A user may employ design engine 170 to generate a representation or description 192 of the IC design. For example, I/O devices 150 may include a display on which a circuit schematic may be represented, and a graphic user interface (GUI) may allow the user to create or alter description 192 via user input, for example, through a keyboard or mouse that may also be among I/O devices 150. In an exemplary configuration, design engine 170 may particularly allow a user to directly input or establish constraints in description 192 that affect or control not only the structures and connections in an IC design but also the placement and the routing in a generated layout 196. The file content in the specific format of description 192 is typically generated without user interaction, e.g., generated by design engine 170 in a manner that is transparent to the user. Description 192 may include a single level circuit description or a hierarchical circuit description. A hierarchical circuit description typically includes a top level and one or more lower levels with each level describing further details of circuit blocks in the higher levels of the description. Additionally, description 192 may include one or more hierarchy of constraints. As noted above, a constraint hierarchy may include constraint groups with at least one lower-level constraint group that is a subset of a higher-level constraint group. Description 192 can be made generally accessible to authorized users, devices, or software modules.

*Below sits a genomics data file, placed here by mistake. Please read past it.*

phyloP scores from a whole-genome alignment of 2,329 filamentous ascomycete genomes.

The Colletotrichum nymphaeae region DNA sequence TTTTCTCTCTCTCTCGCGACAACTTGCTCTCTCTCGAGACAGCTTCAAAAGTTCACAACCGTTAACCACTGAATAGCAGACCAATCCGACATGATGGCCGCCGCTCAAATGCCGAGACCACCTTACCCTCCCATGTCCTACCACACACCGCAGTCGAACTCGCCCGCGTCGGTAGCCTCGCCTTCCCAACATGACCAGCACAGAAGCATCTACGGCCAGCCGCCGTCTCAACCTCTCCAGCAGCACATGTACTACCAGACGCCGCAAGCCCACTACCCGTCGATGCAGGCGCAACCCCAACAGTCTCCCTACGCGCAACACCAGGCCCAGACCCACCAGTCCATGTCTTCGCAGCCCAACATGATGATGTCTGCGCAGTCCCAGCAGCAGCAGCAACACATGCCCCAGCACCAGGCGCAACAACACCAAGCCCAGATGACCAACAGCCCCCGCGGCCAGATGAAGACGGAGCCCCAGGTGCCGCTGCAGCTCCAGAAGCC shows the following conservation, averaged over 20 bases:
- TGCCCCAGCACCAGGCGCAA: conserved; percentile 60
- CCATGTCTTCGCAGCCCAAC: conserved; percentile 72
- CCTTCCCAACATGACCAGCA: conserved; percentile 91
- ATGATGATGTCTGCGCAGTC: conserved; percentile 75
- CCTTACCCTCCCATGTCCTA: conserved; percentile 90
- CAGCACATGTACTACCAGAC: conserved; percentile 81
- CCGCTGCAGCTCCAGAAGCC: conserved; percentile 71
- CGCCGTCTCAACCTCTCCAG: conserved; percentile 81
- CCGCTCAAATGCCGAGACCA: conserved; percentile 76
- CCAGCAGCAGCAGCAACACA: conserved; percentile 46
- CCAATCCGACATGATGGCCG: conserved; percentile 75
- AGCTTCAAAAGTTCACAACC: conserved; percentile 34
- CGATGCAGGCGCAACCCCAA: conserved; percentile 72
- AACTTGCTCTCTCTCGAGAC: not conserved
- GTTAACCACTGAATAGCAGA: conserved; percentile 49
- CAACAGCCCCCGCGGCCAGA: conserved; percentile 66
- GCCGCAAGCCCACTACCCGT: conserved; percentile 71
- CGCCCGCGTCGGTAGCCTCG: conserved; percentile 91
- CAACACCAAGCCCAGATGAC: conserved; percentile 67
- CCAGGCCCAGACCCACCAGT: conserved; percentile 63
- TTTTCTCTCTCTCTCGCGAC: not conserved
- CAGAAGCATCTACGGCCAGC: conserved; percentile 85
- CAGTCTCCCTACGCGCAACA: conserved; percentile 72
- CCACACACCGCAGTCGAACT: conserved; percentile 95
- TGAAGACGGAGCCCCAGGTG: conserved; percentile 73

The constraint hierarchy associated with a circuit description is generally independent of whether the circuit description is hierarchical. In particular, a hierarchical circuit description may be represented by a tree structure in which the nodes correspond to circuit blocks or fundamental devices. Each circuit block, not represented by a leaf node, contains circuit blocks that correspond to lower-level nodes that connect to the non-leaf node in the tree structure. Each leaf node of the tree structure corresponds to a fundamental circuit element or a circuit structure corresponding to a cell available in a library for the circuit description. A hierarchical circuit description may include multiple levels that, in addition to a set of circuit block nodes, have signal definitions that indicate connections of the circuit blocks to each other or I/O pads of the IC represented. Hierarchical circuit descriptions are generally employed for complex circuits. A single-level or flat circuit description, which would normally be used for a relatively simple circuit, corresponds to a single schematic that represents the entire circuit. In either case, some nodes or circuit blocks in a circuit description may be subject to a hierarchy of constraints that may relate to the layout of the circuit blocks constrained.